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What is a supermoto? Well, there was a time in the late nineties and early noughties where the pinnacle of two wheeled excitement was a supermoto. It’s a simple formula; choose a dirtbike, fit uprated and stiffer suspension, a smaller front wheel and road tyres and what you end up with is a nimble, lightweight, wheelie-popping superbike-slayer.
With short, off-road gearing and torquey single or twin-cylinder engines, supermotos are ideal bikes for winning the traffic light GP around the city centre – plus, you can embarrass superbike riders on a twisty B-road scratch at the weekend.
Supermotos actually originated in America in the late ‘70s and early ‘80s thanks to a TV show called Superbiker. The idea was to pit the best riders from different racing disciplines against one another on a track that combined short circuit, flat track and motocross sections.
The show’s popularity and large prize fund attracted the biking royalty of the day (Eddie Lawson, Kenny Roberts and Håkan Carlqvist to name a few) who modified their own bikes for the job. The field generally included a mixture of Japanese crossers and American V-twin flat trackers with smaller front wheels and fatter tyres fitted and the racing was close and exciting.
When the concept came to Europe, the Superbiker name was translated as Supermotard and the bikes became known as supermotos spawning the race discipline we know today. The supermoto riding style is epitomised by the way the riders ‘back it in’ to corners – a technique where the rear wheel is allowed to break traction while the front brake is applied on the way into a corner.
It wasn’t long before manufacturers began to build their own SM models alongside their MX and enduro machines. The Suzuki DR-Z400SM is a great example of this kind of supermoto. Then, keen to capitalise on the trend, some manufacturers devised bigger-engined supermoto-inspired road bikes such as the Ducati Hypermotard or KTM 690 SMC R.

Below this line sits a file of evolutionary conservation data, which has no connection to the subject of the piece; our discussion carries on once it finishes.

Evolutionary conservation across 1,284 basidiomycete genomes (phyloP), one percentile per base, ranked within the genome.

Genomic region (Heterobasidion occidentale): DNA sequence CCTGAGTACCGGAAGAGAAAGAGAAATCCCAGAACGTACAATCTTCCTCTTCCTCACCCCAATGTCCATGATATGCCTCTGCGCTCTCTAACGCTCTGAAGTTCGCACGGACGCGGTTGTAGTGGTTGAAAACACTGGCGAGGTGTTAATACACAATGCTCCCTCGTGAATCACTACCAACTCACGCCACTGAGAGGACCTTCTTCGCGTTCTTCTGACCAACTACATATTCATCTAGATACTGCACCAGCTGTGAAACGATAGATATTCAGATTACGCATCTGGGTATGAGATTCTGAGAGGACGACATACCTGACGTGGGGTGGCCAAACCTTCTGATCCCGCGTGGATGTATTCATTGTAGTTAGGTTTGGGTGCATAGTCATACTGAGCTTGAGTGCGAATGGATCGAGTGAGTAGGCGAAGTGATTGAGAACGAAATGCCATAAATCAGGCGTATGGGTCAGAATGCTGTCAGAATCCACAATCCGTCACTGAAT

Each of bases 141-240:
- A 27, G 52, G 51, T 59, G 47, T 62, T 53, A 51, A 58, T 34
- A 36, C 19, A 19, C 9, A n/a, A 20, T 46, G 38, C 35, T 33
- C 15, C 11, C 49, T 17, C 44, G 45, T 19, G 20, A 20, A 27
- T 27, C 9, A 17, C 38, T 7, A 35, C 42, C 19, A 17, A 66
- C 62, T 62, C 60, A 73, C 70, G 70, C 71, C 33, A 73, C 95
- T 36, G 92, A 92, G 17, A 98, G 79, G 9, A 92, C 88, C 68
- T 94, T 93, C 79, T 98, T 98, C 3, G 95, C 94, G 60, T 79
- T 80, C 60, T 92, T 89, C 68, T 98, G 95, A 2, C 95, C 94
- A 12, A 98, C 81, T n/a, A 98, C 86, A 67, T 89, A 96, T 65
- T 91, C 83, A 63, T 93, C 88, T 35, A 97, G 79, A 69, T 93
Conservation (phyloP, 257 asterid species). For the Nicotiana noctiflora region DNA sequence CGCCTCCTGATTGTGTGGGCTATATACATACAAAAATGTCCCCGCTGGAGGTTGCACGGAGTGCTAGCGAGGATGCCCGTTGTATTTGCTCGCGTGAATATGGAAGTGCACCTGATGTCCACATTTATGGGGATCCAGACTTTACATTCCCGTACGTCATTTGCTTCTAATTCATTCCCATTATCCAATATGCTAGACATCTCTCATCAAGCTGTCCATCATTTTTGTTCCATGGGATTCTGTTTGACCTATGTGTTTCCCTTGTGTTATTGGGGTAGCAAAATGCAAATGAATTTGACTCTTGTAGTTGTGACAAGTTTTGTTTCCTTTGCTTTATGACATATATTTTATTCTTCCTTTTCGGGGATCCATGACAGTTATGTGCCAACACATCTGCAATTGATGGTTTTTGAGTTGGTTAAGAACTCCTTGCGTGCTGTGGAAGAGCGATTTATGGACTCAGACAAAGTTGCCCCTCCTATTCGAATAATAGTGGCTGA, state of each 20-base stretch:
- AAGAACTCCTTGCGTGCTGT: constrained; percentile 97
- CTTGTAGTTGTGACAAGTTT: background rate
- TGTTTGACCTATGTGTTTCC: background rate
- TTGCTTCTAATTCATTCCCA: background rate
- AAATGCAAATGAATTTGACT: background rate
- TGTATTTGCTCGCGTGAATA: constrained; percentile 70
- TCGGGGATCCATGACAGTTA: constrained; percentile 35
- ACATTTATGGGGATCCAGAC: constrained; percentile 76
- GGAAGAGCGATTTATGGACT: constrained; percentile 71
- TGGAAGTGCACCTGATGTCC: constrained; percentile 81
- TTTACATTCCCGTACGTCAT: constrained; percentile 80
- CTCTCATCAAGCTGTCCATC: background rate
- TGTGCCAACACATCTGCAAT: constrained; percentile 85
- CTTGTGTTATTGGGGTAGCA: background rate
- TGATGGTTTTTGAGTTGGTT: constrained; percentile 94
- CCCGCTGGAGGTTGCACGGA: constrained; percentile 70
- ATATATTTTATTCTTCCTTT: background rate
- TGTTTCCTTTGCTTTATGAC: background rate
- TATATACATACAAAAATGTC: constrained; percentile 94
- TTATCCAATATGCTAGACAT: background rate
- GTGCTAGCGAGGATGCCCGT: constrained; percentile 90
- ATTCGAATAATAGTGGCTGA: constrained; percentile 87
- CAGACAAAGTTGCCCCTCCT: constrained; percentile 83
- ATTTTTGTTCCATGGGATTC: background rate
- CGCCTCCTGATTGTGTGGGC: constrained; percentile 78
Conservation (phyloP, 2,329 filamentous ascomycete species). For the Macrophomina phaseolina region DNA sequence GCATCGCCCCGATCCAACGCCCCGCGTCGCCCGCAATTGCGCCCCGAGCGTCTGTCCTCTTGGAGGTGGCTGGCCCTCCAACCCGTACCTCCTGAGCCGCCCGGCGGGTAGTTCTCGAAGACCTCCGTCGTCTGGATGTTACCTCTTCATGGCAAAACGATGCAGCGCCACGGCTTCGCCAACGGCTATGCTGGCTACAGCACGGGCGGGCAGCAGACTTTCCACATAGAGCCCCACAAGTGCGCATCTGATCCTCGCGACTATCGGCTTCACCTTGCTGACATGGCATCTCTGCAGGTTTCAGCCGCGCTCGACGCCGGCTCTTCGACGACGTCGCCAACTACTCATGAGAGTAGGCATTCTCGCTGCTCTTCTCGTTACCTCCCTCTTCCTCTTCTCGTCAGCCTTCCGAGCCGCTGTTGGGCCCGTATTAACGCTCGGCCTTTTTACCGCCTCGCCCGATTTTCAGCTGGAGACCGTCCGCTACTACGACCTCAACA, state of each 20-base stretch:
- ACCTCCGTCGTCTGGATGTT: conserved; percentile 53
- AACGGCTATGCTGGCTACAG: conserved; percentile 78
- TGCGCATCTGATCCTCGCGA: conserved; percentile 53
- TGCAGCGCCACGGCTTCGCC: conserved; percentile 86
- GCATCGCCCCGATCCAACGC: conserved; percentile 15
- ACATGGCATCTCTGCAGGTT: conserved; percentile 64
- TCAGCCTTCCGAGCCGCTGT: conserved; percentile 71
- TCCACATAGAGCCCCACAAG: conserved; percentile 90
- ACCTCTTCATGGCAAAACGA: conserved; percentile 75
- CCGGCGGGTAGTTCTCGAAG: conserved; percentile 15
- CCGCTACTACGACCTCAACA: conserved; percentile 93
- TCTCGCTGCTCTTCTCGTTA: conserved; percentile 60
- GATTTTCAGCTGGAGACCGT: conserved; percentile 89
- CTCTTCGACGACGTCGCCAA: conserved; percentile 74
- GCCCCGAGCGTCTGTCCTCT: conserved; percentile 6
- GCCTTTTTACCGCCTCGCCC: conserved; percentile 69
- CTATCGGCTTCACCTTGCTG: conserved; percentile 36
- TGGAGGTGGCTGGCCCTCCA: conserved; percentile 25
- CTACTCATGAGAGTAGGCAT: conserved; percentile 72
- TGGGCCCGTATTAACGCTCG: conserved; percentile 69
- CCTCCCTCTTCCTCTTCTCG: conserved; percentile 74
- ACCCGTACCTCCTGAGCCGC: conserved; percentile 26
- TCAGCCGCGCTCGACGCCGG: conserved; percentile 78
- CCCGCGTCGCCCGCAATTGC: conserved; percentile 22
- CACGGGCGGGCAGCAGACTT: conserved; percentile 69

The craze for supermotos may have died away but roadsters like the KTM Dukes Yamaha MTs and Triumph Street Triple are still flying the flag. These bikes retain some of the drama, scalpel like handling and fun that the supermoto category offers – even if they’re not really supermotos anymore.
Supermotos are razor-focused, desperately impractical and in some cases expensive, but you’d be hard pressed to find a biking niche that offers more fun for a sunny Sunday blast. Here’s MCN’s list of the best new and used supermotos on the market right now.
Best supermoto motorbikes of 2021
KTM 690 SMC R
- Spec: 693cc / 74bhp / 147kg / 890mm seat height
- Price: £7500 (used) – £9599 (new)
The KTM 690 SMC R does a great job of being a proper road bike without losing too much of the raw excitement and rough edges that make supermoto so fun to ride. Built around KTM’s excellent 690cc water-cooled single, the SMC R has plenty of torque for low-rev acceleration but really comes to life in the corners thanks to excellent WP suspension.
The 2019 version has tweaks to the chassis and the latest version of the LC4 engine with a second balancer shaft to iron out vibration. There’s very little in the way of practicality or creature comforts to be had, as evidenced by the tiny LCD dash readout. But that’s not what supermotos are about.
KTM 990 SM R
- Spec: 999cc / 114bhp / 192kg / 875mm seat height